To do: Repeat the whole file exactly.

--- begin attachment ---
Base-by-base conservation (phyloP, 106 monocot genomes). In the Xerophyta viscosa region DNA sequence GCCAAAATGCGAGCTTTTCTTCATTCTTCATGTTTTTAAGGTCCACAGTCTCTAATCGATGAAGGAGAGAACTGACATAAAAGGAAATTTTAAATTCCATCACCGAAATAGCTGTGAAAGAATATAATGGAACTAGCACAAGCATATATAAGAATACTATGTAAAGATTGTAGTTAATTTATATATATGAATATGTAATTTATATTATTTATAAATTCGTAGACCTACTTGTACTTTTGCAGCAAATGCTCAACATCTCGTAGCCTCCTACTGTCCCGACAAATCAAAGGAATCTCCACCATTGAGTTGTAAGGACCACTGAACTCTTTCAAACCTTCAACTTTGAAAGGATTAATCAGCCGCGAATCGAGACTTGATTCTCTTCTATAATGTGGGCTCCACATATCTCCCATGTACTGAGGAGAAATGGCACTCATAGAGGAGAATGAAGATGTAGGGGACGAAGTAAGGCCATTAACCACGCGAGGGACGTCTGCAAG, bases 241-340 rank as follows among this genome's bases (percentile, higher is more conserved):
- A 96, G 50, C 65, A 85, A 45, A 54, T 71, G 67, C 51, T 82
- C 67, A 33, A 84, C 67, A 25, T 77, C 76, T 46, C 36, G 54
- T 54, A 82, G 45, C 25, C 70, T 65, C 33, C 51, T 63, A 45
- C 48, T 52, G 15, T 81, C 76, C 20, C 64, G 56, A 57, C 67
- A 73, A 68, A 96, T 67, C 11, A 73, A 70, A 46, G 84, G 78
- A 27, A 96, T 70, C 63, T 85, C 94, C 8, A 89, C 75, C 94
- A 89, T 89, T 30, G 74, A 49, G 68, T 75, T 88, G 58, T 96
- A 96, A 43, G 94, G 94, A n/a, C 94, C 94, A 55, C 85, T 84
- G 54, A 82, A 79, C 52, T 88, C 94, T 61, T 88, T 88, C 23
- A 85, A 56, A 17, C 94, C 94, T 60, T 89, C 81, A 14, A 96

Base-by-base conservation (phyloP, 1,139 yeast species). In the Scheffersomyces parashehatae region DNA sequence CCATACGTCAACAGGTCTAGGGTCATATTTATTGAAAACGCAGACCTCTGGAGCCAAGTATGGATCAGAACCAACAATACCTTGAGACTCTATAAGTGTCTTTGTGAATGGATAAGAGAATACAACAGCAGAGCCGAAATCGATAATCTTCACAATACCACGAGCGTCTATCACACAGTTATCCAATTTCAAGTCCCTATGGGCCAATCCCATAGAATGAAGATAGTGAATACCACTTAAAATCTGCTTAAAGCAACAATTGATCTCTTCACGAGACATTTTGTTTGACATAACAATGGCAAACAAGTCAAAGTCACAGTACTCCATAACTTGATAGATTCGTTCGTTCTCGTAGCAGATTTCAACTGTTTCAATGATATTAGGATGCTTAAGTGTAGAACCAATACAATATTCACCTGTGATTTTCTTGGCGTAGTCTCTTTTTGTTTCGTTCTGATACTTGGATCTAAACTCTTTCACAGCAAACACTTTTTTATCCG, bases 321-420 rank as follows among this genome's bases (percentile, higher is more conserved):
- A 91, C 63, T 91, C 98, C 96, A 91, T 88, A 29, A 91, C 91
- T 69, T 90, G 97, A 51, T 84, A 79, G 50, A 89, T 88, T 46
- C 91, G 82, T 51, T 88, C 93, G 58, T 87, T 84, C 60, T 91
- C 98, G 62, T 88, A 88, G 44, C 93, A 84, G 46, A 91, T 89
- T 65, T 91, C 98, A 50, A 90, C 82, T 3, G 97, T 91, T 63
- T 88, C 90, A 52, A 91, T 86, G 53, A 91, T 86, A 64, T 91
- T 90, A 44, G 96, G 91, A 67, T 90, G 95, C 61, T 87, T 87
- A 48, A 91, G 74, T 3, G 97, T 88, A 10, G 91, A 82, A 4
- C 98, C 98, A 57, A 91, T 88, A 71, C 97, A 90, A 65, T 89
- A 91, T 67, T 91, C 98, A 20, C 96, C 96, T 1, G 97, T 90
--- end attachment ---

Base-by-base conservation (phyloP, 106 monocot genomes). In the Xerophyta viscosa region DNA sequence GCCAAAATGCGAGCTTTTCTTCATTCTTCATGTTTTTAAGGTCCACAGTCTCTAATCGATGAAGGAGAGAACTGACATAAAAGGAAATTTTAAATTCCATCACCGAAATAGCTGTGAAAGAATATAATGGAACTAGCACAAGCATATATAAGAATACTATGTAAAGATTGTAGTTAATTTATATATATGAATATGTAATTTATATTATTTATAAATTCGTAGACCTACTTGTACTTTTGCAGCAAATGCTCAACATCTCGTAGCCTCCTACTGTCCCGACAAATCAAAGGAATCTCCACCATTGAGTTGTAAGGACCACTGAACTCTTTCAAACCTTCAACTTTGAAAGGATTAATCAGCCGCGAATCGAGACTTGATTCTCTTCTATAATGTGGGCTCCACATATCTCCCATGTACTGAGGAGAAATGGCACTCATAGAGGAGAATGAAGATGTAGGGGACGAAGTAAGGCCATTAACCACGCGAGGGACGTCTGCAAG, bases 241-340 rank as follows among this genome's bases (percentile, higher is more conserved):
- A 96, G 50, C 65, A 85, A 45, A 54, T 71, G 67, C 51, T 82
- C 67, A 33, A 84, C 67, A 25, T 77, C 76, T 46, C 36, G 54
- T 54, A 82, G 45, C 25, C 70, T 65, C 33, C 51, T 63, A 45
- C 48, T 52, G 15, T 81, C 76, C 20, C 64, G 56, A 57, C 67
- A 73, A 68, A 96, T 67, C 11, A 73, A 70, A 46, G 84, G 78
- A 27, A 96, T 70, C 63, T 85, C 94, C 8, A 89, C 75, C 94
- A 89, T 89, T 30, G 74, A 49, G 68, T 75, T 88, G 58, T 96
- A 96, A 43, G 94, G 94, A n/a, C 94, C 94, A 55, C 85, T 84
- G 54, A 82, A 79, C 52, T 88, C 94, T 61, T 88, T 88, C 23
- A 85, A 56, A 17, C 94, C 94, T 60, T 89, C 81, A 14, A 96

Base-by-base conservation (phyloP, 1,139 yeast species). In the Scheffersomyces parashehatae region DNA sequence CCATACGTCAACAGGTCTAGGGTCATATTTATTGAAAACGCAGACCTCTGGAGCCAAGTATGGATCAGAACCAACAATACCTTGAGACTCTATAAGTGTCTTTGTGAATGGATAAGAGAATACAACAGCAGAGCCGAAATCGATAATCTTCACAATACCACGAGCGTCTATCACACAGTTATCCAATTTCAAGTCCCTATGGGCCAATCCCATAGAATGAAGATAGTGAATACCACTTAAAATCTGCTTAAAGCAACAATTGATCTCTTCACGAGACATTTTGTTTGACATAACAATGGCAAACAAGTCAAAGTCACAGTACTCCATAACTTGATAGATTCGTTCGTTCTCGTAGCAGATTTCAACTGTTTCAATGATATTAGGATGCTTAAGTGTAGAACCAATACAATATTCACCTGTGATTTTCTTGGCGTAGTCTCTTTTTGTTTCGTTCTGATACTTGGATCTAAACTCTTTCACAGCAAACACTTTTTTATCCG, bases 321-420 rank as follows among this genome's bases (percentile, higher is more conserved):
- A 91, C 63, T 91, C 98, C 96, A 91, T 88, A 29, A 91, C 91
- T 69, T 90, G 97, A 51, T 84, A 79, G 50, A 89, T 88, T 46
- C 91, G 82, T 51, T 88, C 93, G 58, T 87, T 84, C 60, T 91
- C 98, G 62, T 88, A 88, G 44, C 93, A 84, G 46, A 91, T 89
- T 65, T 91, C 98, A 50, A 90, C 82, T 3, G 97, T 91, T 63
- T 88, C 90, A 52, A 91, T 86, G 53, A 91, T 86, A 64, T 91
- T 90, A 44, G 96, G 91, A 67, T 90, G 95, C 61, T 87, T 87
- A 48, A 91, G 74, T 3, G 97, T 88, A 10, G 91, A 82, A 4
- C 98, C 98, A 57, A 91, T 88, A 71, C 97, A 90, A 65, T 89
- A 91, T 67, T 91, C 98, A 20, C 96, C 96, T 1, G 97, T 90